Some chiropractors elect to use the re-evaluation process as an educational opportunity. Some have a team member perform a pre-evaluation, gathering important data for the doctor to quantify in the re-exam. Others use the post-re-evaluation opportunity to deliver a re-report of findings to affirm the patient’s progress and what remains to reach maximum improvement.

Besides the compliance issue and patient education opportunity, periodic re-evaluations affirm each patient’s decision to consult your practice, inspiring them to complete your full recommendations and get the most from their chiropractic care.

If your re-evaluation process needs a tune-up, consider writing down your process, using this helpful outline to provide step-by-step guidance from scheduling through execution.

Scheduling Re-Evaluations:

(enter the process for scheduling here)

NOTE:  You might cross-reference to your scheduling SOP to outline how most re-evaluations will be inserted at the end of a block of scheduled visits, such as 3X/week for 4 weeks and then the re-evaluation will be scheduled.

Gathering Updated History at the Re-Evaluation:

(enter the process to be followed by both staff and doctor here)

NOTE: if you have the patient fill out updated history paperwork, include samples and a reference form with this SOP

Rooming the Patient for Re-Evaluations:

(enter the process for where these evaluations take place, what must be completed before rooming the patient, paperwork that is used, and other ways you ready the patient for the doctor)

Conducting the Re-Evaluation:

(enter the process here for collecting updated history and conducting the examination)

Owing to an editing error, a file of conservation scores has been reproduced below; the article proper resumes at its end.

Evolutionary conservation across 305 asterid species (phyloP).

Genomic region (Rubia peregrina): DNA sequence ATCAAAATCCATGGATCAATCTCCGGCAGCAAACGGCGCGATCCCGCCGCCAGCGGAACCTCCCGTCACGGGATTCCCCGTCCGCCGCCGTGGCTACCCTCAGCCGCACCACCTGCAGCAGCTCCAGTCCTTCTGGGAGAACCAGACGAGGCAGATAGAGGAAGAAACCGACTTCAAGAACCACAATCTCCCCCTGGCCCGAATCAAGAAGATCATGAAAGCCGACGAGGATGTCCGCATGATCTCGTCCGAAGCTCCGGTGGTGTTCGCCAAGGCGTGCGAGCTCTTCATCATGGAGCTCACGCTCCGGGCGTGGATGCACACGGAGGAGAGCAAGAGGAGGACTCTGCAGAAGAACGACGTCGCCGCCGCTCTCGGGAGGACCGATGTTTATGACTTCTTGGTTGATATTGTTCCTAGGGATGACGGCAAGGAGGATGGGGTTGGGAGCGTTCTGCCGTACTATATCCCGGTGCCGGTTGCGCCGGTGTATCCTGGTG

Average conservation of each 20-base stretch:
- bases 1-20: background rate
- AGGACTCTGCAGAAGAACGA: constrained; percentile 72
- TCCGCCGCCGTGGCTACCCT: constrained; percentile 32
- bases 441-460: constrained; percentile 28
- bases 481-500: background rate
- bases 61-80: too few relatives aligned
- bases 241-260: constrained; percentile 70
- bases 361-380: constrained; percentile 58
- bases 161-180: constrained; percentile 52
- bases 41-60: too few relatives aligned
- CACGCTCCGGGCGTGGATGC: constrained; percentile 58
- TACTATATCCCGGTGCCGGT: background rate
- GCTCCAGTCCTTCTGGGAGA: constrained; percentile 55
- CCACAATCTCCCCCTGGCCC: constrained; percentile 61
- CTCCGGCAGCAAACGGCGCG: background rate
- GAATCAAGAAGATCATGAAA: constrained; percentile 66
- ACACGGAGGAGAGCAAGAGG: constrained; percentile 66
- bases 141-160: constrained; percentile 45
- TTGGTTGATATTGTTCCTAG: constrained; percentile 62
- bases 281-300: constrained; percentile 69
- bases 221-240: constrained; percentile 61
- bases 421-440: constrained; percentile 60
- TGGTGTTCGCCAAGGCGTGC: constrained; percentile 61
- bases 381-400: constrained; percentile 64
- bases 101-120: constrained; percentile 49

Updating the Medical Record After Re-Evaluation:

(enter the process here for how the provider will review the findings and update the diagnosis and treatment plan as necessary; if the patient is being discharged as a result of this re-evaluation you may want to cross-reference this SOP with your discharge SOP)

Be sure to include any additional steps of re-evaluation that are a part of your process. Once this Standard Operating Procedure (SOP) for re-evaluations is complete, train all the team members involved to make sure this important compliance process is implemented.

Dr. Colleen Auchenbach graduated with a Doctor of Chiropractic from Cleveland University Kansas City in December of 1998 and enjoyed practicing for over 20 years. Her interest in Medical Compliance began when she earned the 100-hour Insurance Consultant/Peer Review certification from Logan University in 2015. She has been a certified Medical Compliance Specialist-Physician since 2016 and a Certified Professional Medical Auditor since 2022. Dr. Auchenbach joined the excellent team at KMC University as a Specialist in 2020, and as a part of this dedicated team is determined to bring you accurate, current, and reliable information. You may reach her by email at or by calling (855) 832-6562.

Posted by Team KMCU on Jun 11, 2024

Comments on Reevaluations, Are We There Yet?

Leave a Reply

Your email address will not be published. Required fields are marked *